If you "Google" the topic "declutter your life," you'll get no less than 780 links to the "most relevant" Web sites on this topic. Clutter is such a prevalent problem that the hoarding syndrome has garnered its own name: disposophobia. (Get it?) The syndrome even spawned a hit stage play (called The Dazzle).
With all these resources at our fingertips, why write this article about decluttering? For the simple fact that I think we start in all the wrong places.
A lead-in to the 'declutter' phenomenon
Don't get me wrong - if you can't beat a path to your front door because of head-high clutter in your way, then you have a serious problem. (I once lived a few doors down from someone whose living room was overrun with stacks of newspapers that high. That's one way to dodge answering the door on Halloween, but it sure makes it tough to get your mail.)
Plenty of sources will tell you to keep on a counter or desktop only what you use each day. True enough. Keep that lemon zester in the drawer. And keep your Post-it notes out of reach from those who have yet to learn their alphabet. Other sources will tell you how to organize your files. Color coding is great, as long as you remember the color key - and don't ever run out of the appropriate color. To me, that's like making sure you never wear white after Labor Day.
Those 'lists' and results ensuring wheezes! Why do we even get there?
There's the ubiquitous "to do" list. Some people say this is counterproductive; it makes us feel guilty about the things we don't finish. A newer twist is the "perhaps list." Less commitment and less guilt involved if things get shoved to the next week or month.
Lists get more complicated if you branch out from grocery lists and simple reminders. Think about a "to do" list with categories for physical, mental, spiritual, spousal, friend, and business-related items. (That's one organizational guru's suggestion.) Do I have time to make a list that long? I call that endeavor a point of diminishing returns.
Software products claim to help you find anything you need within seconds - far more efficiently than filing. But what about the time to install the software and set it up to meet my needs? Sounds a lot like work to me.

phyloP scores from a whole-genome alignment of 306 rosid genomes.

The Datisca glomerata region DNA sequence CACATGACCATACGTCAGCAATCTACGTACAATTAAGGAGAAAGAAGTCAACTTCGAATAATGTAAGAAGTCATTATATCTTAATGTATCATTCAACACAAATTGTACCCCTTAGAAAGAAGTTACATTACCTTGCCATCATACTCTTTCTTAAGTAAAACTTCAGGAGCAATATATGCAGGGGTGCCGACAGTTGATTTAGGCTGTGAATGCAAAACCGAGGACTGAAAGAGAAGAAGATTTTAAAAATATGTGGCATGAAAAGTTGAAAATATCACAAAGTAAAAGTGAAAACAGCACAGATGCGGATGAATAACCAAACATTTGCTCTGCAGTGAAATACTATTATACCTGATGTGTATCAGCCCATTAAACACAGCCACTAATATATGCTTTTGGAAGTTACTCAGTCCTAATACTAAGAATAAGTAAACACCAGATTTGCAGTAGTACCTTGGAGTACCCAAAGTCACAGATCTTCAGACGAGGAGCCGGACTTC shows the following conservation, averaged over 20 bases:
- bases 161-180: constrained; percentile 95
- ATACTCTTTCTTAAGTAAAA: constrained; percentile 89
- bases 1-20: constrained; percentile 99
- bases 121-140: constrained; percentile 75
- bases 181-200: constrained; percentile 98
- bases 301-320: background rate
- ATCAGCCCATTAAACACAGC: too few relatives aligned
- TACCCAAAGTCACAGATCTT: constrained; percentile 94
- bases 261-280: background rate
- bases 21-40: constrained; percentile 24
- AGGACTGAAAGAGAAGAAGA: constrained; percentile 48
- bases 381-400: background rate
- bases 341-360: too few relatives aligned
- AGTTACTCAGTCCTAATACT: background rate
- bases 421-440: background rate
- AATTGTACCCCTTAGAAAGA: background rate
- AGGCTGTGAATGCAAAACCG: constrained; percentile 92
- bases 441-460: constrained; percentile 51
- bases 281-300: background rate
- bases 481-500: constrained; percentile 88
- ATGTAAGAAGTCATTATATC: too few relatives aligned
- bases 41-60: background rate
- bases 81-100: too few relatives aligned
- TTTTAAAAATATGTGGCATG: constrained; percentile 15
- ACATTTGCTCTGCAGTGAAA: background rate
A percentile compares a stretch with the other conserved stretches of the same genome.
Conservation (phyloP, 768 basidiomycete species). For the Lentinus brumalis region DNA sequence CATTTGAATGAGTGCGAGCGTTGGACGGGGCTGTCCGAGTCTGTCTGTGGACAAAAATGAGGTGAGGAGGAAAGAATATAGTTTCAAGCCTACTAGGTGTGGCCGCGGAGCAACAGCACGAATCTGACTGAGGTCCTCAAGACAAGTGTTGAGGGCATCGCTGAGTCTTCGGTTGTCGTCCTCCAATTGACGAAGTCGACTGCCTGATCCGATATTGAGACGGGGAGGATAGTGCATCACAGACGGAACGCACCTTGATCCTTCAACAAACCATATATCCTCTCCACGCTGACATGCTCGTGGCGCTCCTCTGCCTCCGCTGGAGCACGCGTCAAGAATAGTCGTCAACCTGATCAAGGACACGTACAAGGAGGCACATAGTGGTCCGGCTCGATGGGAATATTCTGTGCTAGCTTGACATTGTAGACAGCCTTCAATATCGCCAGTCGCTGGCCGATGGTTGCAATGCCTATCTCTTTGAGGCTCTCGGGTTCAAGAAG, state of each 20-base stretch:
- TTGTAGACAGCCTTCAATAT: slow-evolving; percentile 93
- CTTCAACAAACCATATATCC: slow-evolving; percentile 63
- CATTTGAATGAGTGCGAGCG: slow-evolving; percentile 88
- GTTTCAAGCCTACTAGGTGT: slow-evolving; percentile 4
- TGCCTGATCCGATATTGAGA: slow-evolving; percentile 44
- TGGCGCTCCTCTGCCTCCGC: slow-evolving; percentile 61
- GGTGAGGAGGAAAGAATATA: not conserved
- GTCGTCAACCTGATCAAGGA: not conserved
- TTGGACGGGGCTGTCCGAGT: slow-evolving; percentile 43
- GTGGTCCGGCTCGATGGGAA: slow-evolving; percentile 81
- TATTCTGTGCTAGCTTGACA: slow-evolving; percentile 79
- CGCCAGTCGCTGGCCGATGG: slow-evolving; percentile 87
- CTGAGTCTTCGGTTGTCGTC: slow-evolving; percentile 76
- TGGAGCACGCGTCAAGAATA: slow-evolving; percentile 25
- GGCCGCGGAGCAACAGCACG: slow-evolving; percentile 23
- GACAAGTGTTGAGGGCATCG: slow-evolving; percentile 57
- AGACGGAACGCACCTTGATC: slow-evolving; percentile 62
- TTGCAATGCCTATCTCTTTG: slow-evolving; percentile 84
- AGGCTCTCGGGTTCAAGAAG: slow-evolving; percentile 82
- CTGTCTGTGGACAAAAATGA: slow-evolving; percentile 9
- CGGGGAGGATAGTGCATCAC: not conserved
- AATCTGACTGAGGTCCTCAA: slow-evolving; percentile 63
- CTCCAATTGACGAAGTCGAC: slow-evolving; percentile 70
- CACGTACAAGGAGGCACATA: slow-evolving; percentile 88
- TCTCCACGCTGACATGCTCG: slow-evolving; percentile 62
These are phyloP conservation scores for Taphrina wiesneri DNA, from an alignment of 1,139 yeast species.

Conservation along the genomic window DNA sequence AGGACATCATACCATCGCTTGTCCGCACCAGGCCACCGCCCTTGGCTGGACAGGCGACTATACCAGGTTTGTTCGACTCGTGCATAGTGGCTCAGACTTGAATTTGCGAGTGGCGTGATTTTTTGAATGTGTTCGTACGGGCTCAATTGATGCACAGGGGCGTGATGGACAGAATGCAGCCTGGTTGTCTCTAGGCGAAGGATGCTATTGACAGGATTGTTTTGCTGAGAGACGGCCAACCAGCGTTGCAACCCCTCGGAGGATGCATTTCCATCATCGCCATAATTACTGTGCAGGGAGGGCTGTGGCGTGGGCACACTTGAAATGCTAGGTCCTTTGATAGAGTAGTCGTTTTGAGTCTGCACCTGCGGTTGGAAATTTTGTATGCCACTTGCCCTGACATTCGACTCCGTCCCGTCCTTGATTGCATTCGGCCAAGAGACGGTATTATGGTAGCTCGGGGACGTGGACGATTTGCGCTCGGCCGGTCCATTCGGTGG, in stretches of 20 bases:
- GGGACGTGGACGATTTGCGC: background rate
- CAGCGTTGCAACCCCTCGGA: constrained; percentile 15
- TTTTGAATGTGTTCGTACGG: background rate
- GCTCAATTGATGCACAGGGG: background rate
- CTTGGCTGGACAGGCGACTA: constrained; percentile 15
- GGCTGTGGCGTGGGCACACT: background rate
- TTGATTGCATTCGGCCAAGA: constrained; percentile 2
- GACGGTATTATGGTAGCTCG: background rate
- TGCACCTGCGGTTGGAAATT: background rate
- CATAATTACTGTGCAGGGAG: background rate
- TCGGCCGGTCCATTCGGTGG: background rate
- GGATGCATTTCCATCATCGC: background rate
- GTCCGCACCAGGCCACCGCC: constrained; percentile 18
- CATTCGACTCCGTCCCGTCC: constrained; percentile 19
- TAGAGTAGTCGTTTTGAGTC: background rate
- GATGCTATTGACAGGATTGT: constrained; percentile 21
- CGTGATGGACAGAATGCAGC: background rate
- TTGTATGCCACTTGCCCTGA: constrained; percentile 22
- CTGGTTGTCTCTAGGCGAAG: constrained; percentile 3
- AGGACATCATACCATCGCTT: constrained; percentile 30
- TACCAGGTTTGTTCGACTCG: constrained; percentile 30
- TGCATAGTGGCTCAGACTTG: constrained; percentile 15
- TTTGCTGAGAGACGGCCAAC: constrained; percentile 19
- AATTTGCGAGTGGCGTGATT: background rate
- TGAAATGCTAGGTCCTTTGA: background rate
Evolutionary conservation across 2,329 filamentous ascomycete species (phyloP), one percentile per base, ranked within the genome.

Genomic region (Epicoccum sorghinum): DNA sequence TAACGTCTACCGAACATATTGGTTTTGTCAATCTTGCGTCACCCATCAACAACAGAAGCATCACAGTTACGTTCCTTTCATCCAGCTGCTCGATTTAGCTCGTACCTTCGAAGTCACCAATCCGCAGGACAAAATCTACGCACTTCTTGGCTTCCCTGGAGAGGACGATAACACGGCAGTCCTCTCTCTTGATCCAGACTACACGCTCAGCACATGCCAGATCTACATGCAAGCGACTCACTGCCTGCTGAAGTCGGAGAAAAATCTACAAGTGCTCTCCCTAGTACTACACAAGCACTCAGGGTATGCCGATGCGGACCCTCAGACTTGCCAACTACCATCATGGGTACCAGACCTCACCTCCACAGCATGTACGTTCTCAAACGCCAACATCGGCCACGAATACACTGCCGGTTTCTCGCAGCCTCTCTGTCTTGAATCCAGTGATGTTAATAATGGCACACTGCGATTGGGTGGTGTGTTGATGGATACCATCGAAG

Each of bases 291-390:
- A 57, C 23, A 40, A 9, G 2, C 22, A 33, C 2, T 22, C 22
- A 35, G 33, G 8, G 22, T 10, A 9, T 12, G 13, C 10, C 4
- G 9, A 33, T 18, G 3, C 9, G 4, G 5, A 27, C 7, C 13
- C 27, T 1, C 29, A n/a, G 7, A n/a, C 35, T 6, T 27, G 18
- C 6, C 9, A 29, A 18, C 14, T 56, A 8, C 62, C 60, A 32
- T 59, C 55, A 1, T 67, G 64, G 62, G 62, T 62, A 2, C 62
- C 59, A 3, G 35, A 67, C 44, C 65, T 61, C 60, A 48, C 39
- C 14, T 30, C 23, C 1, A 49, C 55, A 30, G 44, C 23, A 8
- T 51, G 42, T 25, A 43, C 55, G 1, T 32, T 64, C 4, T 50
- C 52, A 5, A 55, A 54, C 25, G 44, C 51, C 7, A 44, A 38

Where does the real 'clutter' emanate from?
Who hasn't kept that pair of jeans that they'll never fit into again? Something about the buttons or the style carries too many terrific college memories with it. OK, maybe keep the jeans. But clutter collects dust. Less clutter = less stuff to dust. That's a good time-saving strategy. But we forget to do one important thing first: declutter our brains.
What's buzzing around in your head? If it's cluttered with too much thinking about, worrying about, wondering about, you'll never get to the material decluttering. (Or worse - you could toss someone else's prized possession - and they'd hang that over your head for the next 20 years.)
It's more palatable to clean a closet than clean our brains. Why? We're a culture of "doers." All of life's problems are resolved in a two-hour movie or a one-hour sitcom. Sports competitions are played to completion in a couple hours. (OK, four hours if you're the NFL, NBA, or some other group that gets interrupted every eight minutes for commercial breaks.)
Try starting a conversation with a friend by saying, "I have this problem. I was wondering what you thought ..." Chances are, you'll barely get the explanation out of your mouth before a well-intended friend jumps in to the said conversation with unsolicited suggestions. There's a time and place for doing. But when you tackle the world of decluttering, the mind is usually the most cluttered place of all. Instead of "doing," focus on "being."
It is time to have a tête-à-tête with 'you' and the 'voice in your head'